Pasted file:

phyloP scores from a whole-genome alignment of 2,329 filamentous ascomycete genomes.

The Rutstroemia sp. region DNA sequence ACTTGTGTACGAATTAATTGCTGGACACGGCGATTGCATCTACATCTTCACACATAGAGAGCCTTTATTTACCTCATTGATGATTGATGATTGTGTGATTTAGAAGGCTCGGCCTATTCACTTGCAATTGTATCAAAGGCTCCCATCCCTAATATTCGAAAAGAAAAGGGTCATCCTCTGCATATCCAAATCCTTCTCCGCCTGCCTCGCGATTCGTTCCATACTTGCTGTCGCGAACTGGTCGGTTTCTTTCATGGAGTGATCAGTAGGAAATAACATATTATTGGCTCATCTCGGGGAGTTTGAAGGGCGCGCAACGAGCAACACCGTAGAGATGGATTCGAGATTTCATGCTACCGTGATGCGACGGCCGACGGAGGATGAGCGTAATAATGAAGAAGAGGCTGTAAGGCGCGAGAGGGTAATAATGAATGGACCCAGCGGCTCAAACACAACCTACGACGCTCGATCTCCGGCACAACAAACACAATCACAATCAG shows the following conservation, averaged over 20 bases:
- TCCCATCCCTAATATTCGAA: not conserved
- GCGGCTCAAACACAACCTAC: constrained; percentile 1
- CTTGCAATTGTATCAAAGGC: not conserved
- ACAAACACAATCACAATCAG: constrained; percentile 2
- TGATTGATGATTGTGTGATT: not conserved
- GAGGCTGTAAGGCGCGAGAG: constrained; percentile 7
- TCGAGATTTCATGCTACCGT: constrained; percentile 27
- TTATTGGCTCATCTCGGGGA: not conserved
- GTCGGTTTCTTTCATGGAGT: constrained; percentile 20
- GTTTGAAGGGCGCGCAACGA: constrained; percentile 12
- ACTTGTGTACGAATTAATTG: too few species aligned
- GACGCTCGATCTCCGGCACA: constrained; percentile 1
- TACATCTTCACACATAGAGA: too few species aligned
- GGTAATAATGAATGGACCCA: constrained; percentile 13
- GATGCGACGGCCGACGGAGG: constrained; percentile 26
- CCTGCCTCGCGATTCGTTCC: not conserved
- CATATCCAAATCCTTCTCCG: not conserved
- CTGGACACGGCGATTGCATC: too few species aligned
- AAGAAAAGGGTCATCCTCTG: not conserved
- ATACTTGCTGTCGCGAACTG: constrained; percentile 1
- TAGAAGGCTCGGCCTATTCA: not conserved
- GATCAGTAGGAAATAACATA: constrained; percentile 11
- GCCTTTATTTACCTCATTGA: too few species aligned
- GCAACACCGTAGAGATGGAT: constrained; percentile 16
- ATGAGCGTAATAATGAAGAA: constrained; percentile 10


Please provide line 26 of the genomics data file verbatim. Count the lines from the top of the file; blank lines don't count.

- GCAACACCGTAGAGATGGAT: constrained; percentile 16